The simplest treatment is to lose weight. This is best done by cutting down on all foods, especially fatty foods, sweet things and alcohol. Alcohol within 6 hours of bedtime should be avoided as it contributes to OSAHS symptoms. If these measures are not enough, the best form of treatment is continuous positive airway pressure (CPAP) therapy in which a gentle flow of air is applied through the nose at night keeping the pressure in the throat above atmospheric pressure and stopping the throat narrowing to prevent breathing pauses and snoring.

Other forms of treatment include gumshield-like devices (mandibular repositioning devices) which attempt to keep the airway clear by moving the jaw forward. Surgery to remove excess tissue from the throat is another option, but it is not recommended. Both of these alternatives are less effective than CPAP and not appropriate for all patients.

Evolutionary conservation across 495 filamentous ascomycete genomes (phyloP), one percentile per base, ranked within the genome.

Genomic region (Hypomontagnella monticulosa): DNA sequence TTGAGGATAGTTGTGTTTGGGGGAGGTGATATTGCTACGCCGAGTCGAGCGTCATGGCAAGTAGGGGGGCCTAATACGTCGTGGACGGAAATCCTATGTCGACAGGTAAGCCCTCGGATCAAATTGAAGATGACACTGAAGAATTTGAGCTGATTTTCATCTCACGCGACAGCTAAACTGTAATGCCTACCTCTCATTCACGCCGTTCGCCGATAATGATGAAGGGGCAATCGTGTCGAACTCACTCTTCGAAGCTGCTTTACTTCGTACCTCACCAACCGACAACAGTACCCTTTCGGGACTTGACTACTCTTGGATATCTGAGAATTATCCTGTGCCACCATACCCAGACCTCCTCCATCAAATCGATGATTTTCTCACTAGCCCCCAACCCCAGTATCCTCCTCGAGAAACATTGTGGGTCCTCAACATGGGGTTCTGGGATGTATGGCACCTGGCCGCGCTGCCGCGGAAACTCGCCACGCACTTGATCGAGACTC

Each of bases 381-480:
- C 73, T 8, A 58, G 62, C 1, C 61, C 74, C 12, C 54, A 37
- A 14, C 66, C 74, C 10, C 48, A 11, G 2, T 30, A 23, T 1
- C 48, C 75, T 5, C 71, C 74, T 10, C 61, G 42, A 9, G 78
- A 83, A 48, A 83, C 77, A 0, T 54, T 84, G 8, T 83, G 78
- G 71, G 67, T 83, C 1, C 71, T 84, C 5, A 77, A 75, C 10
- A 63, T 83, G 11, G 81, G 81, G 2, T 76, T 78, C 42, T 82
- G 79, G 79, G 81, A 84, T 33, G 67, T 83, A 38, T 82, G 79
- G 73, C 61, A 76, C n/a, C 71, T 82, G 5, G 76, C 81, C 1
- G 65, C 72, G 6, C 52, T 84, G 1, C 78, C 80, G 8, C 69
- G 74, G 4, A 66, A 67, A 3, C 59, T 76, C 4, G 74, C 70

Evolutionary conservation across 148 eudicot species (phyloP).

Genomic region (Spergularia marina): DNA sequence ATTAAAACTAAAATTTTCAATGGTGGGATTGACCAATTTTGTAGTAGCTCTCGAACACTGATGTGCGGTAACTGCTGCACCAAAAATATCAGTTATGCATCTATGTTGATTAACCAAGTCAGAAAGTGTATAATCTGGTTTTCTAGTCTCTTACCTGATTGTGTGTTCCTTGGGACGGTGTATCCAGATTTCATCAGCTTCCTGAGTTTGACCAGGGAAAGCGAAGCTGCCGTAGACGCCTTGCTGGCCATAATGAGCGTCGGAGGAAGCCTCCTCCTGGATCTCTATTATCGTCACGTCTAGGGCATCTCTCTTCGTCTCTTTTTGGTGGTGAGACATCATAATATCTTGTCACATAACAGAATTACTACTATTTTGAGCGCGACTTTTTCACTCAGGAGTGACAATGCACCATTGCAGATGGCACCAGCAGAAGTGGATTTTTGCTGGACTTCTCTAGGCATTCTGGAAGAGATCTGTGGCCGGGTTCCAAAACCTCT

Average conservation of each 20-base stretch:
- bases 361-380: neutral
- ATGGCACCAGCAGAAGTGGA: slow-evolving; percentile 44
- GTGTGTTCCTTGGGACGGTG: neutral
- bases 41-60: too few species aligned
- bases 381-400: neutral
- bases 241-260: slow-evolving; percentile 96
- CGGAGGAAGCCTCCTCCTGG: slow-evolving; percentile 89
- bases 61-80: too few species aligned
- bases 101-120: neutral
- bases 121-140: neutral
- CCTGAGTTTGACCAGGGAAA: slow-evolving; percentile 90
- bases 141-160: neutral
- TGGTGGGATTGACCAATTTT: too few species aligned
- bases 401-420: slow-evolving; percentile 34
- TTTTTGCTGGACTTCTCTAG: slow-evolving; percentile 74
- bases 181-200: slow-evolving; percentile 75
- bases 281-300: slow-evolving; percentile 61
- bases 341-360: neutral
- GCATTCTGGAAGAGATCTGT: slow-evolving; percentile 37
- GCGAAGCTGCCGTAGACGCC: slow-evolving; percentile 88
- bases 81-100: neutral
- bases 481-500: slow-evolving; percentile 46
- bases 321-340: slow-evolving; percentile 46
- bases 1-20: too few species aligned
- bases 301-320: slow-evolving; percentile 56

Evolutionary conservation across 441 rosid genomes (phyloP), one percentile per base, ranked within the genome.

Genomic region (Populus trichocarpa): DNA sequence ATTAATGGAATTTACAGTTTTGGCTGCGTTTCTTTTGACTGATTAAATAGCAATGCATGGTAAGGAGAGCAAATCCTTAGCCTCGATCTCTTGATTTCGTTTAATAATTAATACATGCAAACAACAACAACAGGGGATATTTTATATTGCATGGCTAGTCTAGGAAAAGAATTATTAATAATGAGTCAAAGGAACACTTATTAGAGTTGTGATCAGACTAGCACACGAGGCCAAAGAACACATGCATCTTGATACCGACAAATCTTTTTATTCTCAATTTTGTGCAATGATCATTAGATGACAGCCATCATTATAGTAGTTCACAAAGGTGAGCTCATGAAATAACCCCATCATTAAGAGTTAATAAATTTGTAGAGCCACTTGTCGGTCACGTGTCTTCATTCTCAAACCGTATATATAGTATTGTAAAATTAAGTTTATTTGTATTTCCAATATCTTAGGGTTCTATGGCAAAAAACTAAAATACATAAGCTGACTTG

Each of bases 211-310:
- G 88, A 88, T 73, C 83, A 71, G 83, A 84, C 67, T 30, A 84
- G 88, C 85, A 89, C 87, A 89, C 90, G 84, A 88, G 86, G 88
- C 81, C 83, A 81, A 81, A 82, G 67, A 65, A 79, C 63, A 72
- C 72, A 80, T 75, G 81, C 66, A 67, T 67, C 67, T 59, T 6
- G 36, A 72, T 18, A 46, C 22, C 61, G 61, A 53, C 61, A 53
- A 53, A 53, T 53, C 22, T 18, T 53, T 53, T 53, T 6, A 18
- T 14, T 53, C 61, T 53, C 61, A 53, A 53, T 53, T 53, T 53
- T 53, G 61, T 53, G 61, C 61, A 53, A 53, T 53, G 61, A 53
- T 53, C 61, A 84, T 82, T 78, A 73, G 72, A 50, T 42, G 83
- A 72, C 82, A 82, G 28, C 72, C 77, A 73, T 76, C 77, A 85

Adapted from SIGN 73. Management of obstructive sleep apnoea/hypopnoea syndrome in adults – A national clinical guideline. Edinburgh: Scottish Intercollegiate Guidelines Network, 2003.

Resources for patients

The Scottish Association for Sleep Apnoea
18 Albert Avenue, Grangemough FK3 9AT
Tel: 01324 471879; fax: 01324 471879
Email: smtprice@bigfoot.com

SATA (The Sleep Apnoea Trust)
7 Bailey Close, High Wycombe, HP13 6QA
TeI: 01494 527772; website: www.sleep-apnoea-trust.org/

American Sleep Apnoea Association
Website: www.sleepapnea.org/

Guidelines in Practice, December 2003, Volume 6(12)
© 2003 MGP Ltd